On 1st February 1995, Richey Edwards, guitarist with the Manic Street Preachers, vanished, leaving no clues to his whereabouts. He left the Embassy Hotel in London at 7am, leaving behind his packed suitcase. His car was found on the Severn Bridge outside Bristol, England 16 days later. Edwards has never been found, despite constant searching, and in November 2008 he was declared officially dead.
This unsolved mystery of what did happen to Richey has never been resolved; many theories abound but the facts are that no one knows what did happen to the guitarist on the first of February in ’95.
Edwards (often referred to as ‘James’ during his years with the Manics) grew up in Blackwood, Caerphilly in Wales, where he attended Oakdale Comprehensive School. From 1986 to 1989, he attended the University of Wales in Swansea and graduated with a 2:1 degree in political history. Edwards was initially a driver and roadie for the Welsh group but he soon became accepted as the band’s main spokesman and fourth member.
On 15 May 1991, after a gig at the Norwich Arts Centre in England, Edwards made headlines following an argument with NME journalist Steve Lamacq, who had questioned the Manics’ authenticity and values. He questioned Edwards’ seriousness and commitment towards his art, and Edwards responded by carving the words “4 Real” into his forearm with a razor blade. The injury required 18 stitches. It later transpired that Ritch had a history of self-harming, mainly through stubbing cigarettes on his body and occasionally cutting himself.
Edwards also suffered severe bouts of depression in his adult life and had been open about it in interviews. “If you’re hopelessly depressed like I was, then dressing up is just the ultimate escape. When I was young I just wanted to be noticed. Nothing could excite me except attention so I’d dress up as much as I could.” After the release of the band’s third album The Holy Bible, he checked himself into the Priory psychiatric hospital, forcing the band to appear as a three-piece at two major UK festivals, the Reading Festival and T in the Park in Scotland.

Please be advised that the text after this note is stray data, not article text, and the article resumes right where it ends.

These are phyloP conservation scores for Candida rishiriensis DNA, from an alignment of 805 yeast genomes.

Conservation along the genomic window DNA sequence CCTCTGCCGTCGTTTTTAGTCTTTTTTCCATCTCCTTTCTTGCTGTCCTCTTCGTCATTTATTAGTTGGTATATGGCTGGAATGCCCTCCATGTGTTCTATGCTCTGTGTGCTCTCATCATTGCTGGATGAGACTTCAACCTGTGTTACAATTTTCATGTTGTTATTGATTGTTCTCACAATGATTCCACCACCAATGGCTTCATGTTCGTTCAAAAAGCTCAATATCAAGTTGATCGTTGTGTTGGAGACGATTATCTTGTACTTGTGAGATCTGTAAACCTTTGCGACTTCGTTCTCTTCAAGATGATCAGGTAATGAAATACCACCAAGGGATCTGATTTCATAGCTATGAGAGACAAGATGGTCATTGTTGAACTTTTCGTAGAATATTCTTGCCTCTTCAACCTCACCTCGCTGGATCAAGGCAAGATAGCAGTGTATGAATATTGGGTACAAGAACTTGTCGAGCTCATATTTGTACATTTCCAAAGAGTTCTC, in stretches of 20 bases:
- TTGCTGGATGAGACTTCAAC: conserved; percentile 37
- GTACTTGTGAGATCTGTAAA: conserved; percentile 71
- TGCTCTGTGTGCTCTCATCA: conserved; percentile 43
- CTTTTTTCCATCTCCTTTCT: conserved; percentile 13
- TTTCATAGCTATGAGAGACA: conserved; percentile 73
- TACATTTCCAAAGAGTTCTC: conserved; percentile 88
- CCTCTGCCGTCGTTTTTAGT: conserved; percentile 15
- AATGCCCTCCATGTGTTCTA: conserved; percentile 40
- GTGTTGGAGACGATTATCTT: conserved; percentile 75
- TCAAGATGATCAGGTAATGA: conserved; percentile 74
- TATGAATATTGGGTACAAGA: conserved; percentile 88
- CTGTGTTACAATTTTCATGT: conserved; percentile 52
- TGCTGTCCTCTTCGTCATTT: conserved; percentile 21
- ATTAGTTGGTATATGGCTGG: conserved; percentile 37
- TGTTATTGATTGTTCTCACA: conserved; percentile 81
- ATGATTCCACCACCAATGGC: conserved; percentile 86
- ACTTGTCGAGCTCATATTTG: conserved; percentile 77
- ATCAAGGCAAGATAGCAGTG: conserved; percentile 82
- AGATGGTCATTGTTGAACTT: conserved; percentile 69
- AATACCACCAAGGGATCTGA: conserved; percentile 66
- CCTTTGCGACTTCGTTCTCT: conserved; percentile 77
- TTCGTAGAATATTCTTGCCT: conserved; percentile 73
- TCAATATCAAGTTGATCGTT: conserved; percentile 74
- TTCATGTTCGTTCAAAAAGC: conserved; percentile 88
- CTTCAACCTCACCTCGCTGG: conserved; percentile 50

Edwards’ final live appearance with the band was at the London Astoria, on 21 December 1994. The concert ended with the band infamously smashing their equipment prompted by Edwards’ destruction of his guitar towards the end of set-closer “You Love Us.”
On 1 February 1995, James and Manics singer James Dean Bradfield were due to fly to the US on a promotional tour. As the mystery unfolded, events running up to this day were noted: In the two weeks before his disappearance, Edwards withdrew £200 a day from his bank account, which totalled £2800 by the day of the scheduled flight.
He checked out of the Embassy Hotel in Bayswater Road, London at seven in the morning, and then drove to his apartment in Cardiff, Wales. In the two weeks that followed, he was apparently spotted in a passport office and a bus station, both in Newport, Wales. On February 7, a taxi driver from Newport supposedly picked up Edwards from the King’s Hotel and drove him around the valleys, including Blackwood (Edwards’ home as a child). The passenger got off at the Severn View service station.
On February 14, Edwards’ Vauxhall Cavalier received a parking ticket at the Severn View service station and on February 17, the vehicle was reported as abandoned. Police discovered the battery to be flat, with evidence that the car had been lived in. Due to the service station’s proximity to the Severn Bridge (which has been a renowned suicide location in the past, sadly), it is widely believed that he took his own life by jumping from the bridge.
Finally, in November 2008 Richey’s parents were granted a court order for him to be declared presumed dead, despite alleged sightings all over the world many believed to be Edwards — whose car was found near the Severn Bridge, where he was thought to have taken his own life at the age of 27.